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1 .What was the American Recovery and Reinvestment Act (ARRA)? 2) What is the criticism of this act from the left? What is the criticism from the right? What does the author believe? Overall, did the act help or not? 3) What is the author concerned about for the future of our economy? 4) What are the authors three suggestions for this concern and what are the potential issues for each that he states? 5) How does this article relate to the Keynesian School of Thought
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Lessons from the Recovery Act on its 10-year anniversary
washingtonpost.com/outlook/2019/02/18/lessons-recovery-act-its-year-anniversary/
Jared Bernstein, a former chief economist to Vice President Joe Biden, is a senior fellow
at the Center on Budget and Policy Priorities and author of ‘The Reconnection Agenda:
Reuniting Growth and Prosperity’.
February 18
Ten years ago Sunday, less than four weeks into his first term, President Barack Obama
signed the American Recovery and Reinvestment Act, the $800 billion Keynesian stimulus
designed to help offset the downturn that came to be known as the Great Recession.
Its impact has been widely debated, with critics from the left arguing it was too small and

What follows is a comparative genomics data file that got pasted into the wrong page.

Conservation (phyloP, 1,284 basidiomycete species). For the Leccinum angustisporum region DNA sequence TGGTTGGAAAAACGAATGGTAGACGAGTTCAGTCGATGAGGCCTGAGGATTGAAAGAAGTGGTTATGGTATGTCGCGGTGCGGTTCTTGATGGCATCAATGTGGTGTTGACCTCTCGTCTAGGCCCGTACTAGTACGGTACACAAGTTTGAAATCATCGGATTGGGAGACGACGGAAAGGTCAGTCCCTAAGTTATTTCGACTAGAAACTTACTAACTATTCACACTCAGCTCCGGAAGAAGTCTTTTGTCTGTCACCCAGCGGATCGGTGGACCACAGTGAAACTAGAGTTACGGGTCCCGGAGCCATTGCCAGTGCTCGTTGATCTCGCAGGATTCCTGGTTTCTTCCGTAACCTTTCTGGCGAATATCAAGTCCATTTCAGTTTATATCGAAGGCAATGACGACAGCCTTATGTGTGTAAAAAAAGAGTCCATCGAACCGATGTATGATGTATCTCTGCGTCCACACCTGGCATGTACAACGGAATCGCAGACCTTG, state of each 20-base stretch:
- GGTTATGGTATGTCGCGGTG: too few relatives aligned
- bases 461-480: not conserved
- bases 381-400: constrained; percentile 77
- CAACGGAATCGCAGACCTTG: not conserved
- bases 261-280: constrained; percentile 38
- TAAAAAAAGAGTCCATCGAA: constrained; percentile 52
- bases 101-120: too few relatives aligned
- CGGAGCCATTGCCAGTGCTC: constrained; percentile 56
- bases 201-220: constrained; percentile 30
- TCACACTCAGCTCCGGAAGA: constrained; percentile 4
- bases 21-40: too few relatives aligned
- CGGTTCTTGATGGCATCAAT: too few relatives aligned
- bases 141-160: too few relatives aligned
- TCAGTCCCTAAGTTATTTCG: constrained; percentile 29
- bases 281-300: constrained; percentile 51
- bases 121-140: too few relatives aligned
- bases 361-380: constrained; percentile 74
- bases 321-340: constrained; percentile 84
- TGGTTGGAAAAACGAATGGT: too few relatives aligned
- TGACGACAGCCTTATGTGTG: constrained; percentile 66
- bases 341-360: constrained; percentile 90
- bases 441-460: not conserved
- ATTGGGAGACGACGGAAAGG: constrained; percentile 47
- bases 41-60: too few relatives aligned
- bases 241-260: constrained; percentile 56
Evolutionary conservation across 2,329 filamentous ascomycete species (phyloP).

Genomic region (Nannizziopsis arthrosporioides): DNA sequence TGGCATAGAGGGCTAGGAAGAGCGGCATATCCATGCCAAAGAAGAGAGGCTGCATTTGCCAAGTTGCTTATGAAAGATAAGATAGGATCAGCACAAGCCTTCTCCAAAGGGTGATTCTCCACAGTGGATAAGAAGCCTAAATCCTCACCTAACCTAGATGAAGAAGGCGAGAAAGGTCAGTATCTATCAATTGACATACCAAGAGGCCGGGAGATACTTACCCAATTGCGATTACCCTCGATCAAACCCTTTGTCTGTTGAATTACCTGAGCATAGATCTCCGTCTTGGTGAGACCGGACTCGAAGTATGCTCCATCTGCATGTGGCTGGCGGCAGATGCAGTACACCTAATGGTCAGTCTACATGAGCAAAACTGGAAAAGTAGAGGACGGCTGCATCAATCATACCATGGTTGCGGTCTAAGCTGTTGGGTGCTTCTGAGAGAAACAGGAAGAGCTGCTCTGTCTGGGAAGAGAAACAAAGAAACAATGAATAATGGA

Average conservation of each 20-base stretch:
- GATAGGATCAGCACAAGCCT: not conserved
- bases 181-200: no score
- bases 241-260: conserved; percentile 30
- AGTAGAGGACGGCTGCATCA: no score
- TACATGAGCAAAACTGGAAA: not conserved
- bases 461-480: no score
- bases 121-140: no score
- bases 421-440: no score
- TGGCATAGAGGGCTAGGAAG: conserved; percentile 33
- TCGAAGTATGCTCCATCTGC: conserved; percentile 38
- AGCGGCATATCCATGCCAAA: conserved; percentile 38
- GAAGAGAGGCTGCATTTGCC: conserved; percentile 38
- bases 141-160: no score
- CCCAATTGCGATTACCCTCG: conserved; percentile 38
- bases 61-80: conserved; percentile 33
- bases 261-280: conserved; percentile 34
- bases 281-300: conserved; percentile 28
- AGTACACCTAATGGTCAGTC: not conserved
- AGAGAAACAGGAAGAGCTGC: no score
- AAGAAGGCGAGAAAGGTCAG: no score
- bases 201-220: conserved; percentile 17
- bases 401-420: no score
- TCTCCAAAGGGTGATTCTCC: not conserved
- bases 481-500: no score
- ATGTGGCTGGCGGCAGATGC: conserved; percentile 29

critics from the right arguing it was too large (my personal critique is not that it was too
small; it’s that it phased out too soon as we prematurely pivoted to deficit reduction). Full
disclosure, I was an Obama administration economist in those days, and it seems like
yesterday that I was out there in front of the White House trying to explain to the
cameras, with little success, that the Recovery Act was helping.
But the consensus is that it did help and that, along with the aggressive monetary
stimulus by the Federal Reserve, the ARRA helped pull forward the economic expansion
that began in 2009 and is now in its 10th year.
What is ARRA’s relevance today?
While I don’t think a recession is imminent, a couple of reports from last week threw
some shade on the U.S. economy: Both retail sales and industrial production were
surprisingly downbeat. Both are noisy, monthly series, and such blips shouldn’t be
overweighted, especially given their inconsistency with the almighty, ever-acquisitive
American consumer, bolstered by robust job growth, low unemployment and even, as of
late, decent real wage gains. But there’s a recession out there somewhere, and we’re not
ready for it.
One reason we’re ill-prepared is our elevated public debt levels. We will very likely enter
the next downturn with a debt-to-GDP ratio that’s over 80 percent, a whopping 40
percentage points higher than usual. That doesn’t mean there won’t be fiscal space to
offset the downturn. Such spending is temporary and, if anything, improves our fiscal
outlook by hastening the recovery, as did the ARRA. But fiscal history is quite clear that
entering downturns with historically high debt levels leads to a weaker fiscal response
and, in turn, a weaker recovery.
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By the way, if you’re a member of the “deficits-don’t-matter” club, please reread the